Tuesday, May 8, 2018

Charles Bane Jr.'s The Chapbook — Harry Truman as a Child

Born this day, 1884, Happy Birthday Harry!

The fields were boxed into sounds, weren’t they,
as carefully as books beside your bed,
and a necktie draped for the next day on a chair?

And you owned it all, didn’t you?
You owned the priceless fields
and start of day as warm as Mama’s voice.

You owned the inexpressible,
the catch in the throat,
the joy that was not stopped
because it was not seen.

And then Mama bought you glasses,
and you were confirmed as prince of strawberries
and the only boy in the county with spectacles.

I understand, Harry.
It was Mama who saw you listening
to the fireworks instead of watching,
and took you to the doctor.

Your mother, my father.
The days blaze, don’t they?
Aren’t they amazing, those lilting sounds?
Every biscuit, every goat?
Every single passing train?
The fields like linen that can’t be soiled?

— Charles Bane, Jr.

Harry Truman as a Child continues our serialization of Charles' 2011 volume of poetry, The Chapbook (Curbside Splendor). Part of a years-long journey, where we share and explore Charles' passion — his poetry — with you, our readers.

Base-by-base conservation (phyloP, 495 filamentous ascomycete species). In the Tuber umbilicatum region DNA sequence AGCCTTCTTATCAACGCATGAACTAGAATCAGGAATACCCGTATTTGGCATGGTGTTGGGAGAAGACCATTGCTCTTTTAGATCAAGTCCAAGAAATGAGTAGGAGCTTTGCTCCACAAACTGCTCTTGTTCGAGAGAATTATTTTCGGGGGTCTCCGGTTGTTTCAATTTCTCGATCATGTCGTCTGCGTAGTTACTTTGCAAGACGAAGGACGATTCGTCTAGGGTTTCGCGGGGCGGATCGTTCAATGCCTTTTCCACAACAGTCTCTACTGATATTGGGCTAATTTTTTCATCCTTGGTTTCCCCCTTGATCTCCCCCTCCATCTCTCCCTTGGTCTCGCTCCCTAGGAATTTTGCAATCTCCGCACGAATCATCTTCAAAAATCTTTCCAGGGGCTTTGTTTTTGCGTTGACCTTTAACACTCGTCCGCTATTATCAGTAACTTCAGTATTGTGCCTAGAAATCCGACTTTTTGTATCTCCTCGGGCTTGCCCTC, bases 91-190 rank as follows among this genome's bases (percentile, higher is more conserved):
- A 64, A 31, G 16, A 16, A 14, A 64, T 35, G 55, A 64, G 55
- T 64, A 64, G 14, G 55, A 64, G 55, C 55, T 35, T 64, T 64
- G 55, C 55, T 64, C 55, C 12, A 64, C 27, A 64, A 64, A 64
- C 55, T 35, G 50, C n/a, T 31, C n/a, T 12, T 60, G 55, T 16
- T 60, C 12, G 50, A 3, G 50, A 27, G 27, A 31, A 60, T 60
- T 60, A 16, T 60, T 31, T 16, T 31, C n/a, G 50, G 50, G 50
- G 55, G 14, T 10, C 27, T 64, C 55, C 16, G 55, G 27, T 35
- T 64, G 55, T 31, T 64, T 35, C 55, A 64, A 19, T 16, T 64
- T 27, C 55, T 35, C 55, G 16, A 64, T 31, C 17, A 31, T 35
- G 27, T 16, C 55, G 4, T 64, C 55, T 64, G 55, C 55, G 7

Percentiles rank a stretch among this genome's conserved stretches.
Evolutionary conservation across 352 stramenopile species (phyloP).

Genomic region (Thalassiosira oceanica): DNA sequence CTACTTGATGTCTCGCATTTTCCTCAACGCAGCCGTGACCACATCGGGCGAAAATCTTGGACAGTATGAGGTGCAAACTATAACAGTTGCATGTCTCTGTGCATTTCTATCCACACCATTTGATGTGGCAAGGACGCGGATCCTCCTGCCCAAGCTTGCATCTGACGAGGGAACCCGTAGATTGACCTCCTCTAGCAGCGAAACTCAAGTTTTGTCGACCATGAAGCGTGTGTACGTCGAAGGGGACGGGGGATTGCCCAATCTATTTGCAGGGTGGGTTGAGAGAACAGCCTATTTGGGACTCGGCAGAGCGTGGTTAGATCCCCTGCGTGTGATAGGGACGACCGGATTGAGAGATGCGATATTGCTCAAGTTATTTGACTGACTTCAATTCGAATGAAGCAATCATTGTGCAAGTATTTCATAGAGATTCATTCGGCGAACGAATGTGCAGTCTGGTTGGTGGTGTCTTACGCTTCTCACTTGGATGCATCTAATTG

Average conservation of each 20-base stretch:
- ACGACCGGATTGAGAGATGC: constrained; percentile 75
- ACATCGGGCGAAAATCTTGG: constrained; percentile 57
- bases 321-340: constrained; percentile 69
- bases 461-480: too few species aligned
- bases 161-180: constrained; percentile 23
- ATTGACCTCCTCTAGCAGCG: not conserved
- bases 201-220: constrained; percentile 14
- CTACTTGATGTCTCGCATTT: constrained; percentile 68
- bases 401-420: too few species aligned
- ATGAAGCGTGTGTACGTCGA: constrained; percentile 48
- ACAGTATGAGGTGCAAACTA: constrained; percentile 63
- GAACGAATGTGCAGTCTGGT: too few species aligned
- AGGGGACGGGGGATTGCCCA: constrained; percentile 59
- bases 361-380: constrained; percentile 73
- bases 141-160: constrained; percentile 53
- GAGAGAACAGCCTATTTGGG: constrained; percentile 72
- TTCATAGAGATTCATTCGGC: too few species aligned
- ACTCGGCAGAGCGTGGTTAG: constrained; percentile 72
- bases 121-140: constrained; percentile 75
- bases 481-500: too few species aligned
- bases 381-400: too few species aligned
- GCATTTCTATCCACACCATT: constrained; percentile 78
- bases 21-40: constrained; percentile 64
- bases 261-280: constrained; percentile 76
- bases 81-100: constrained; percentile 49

Today, on the occasion of the birth of Harry Truman, the 33rd president of the United States, and the President who presided over VE Day — also May 8 — we present Charles' poem of a bucolic Missouri childhood.

Charles is also the author of Love Poems (Kelsay Books, 2014). His work has been described in the Huffington Post as "not only standing on the shoulders of giants, but shrinking them." He created the Meaning of Poetry series for The Gutenberg Project and is a current nominee as Poet Laureate of Florida. A career encompassing collection of poetry, The Ends Of The Earth was published in 2015.

We thank Charles for his continuing contributions and wish him well in the publishing of a collection of short fiction entitled, For Whom The Bell Tolls: The Sequel And Other Stories.

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